I refer to the story about a piece of land at Elphinstone Road, Tranent, set to go to auction in the March 4 issue.

This story is a real matter of ‘buyer beware’.

The lot at auction last week and for a long time previously is only one of a number of land plots being put up for sale by Future Property Auctions Ltd across Scotland.

Any potential buyer should check the legal position of any plot of land. Many areas of land for sale at the Future Property Auctions sales which have now been moved online are, in fact, areas of open space and amenity land which have to remain as such as part of planning conditions set upon the developers of housing estates. They cannot be built upon.

The residents may be paying factors for the upkeep of the land being marketed.

There have been longstanding issues with some of the plots being auctioned by Future Property Auctions.

In Dunbar, they are trying to sell two plots of land on Middlemass Road as substantial plots of interest to the shrewd investor. In fact, the plots were sold off by a factor, Greenbelt, some years ago to an absent owner in the west of Scotland. The sale went ahead without knowledge of the residents. That owner has been trying to sell what amounts to a couple of flowerbeds for several years without success. The land cannot be built upon. The absent owner has never paid towards maintenance of the land. The local residents pay a gardener for the upkeep.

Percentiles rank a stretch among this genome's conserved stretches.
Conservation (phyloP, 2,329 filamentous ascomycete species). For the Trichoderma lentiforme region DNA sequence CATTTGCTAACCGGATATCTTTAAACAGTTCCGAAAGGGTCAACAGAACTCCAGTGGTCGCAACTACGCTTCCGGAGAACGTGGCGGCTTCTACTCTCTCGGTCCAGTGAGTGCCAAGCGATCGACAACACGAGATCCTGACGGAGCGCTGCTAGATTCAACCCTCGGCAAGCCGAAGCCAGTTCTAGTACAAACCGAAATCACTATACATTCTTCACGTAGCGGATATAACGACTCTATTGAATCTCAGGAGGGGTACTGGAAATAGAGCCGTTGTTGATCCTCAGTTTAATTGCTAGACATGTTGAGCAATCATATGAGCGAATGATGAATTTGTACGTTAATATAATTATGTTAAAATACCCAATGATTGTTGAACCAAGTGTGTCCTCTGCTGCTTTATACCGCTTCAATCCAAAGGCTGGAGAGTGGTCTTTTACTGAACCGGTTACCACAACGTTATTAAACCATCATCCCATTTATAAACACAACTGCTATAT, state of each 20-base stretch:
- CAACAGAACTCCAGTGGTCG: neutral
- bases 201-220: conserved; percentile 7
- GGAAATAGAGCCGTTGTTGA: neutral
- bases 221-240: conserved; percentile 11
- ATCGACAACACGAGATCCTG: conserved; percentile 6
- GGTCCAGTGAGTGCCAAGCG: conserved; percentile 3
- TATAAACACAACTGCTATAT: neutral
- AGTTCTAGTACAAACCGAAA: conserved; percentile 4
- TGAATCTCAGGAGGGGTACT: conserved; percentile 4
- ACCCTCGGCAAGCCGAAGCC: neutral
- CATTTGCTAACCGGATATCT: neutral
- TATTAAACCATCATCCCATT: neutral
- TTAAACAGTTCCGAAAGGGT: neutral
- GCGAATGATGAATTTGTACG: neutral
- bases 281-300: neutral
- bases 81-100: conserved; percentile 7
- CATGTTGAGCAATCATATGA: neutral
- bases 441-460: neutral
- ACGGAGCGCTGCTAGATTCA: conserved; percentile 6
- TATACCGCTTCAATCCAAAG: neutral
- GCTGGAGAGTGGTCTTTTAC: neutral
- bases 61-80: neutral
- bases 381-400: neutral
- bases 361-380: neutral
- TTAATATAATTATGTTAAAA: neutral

Future Property Auctions have also tried to market play parks at Kings Meadow in Dunbar which are in a dangerous state. An improvement order was served on an owner in 2020. However, it is believed that another absent owner has now bought them. ELC planning enforcement and legal services have been involved.

The marketing of land by Future Property Auctions has been raised with ELC trading standards, ELC planning and the Advertising Standards Authority, as well as Iain Gray MSP. It is evidence of the need to monitor adherence to planning conditions by developers and the actions of some unscrupulous factoring companies who charge homeowners considerable sums of money for a bit of grass cutting.

It is time that the whole fleecehold (you own your house but pay estate maintenance charges to a factor) system was overhauled. Otherwise, plots that cannot be developed will continue to be marketed as substantial plots by the likes of Future Property Auctions. Always check the small print…

Jacquie Bell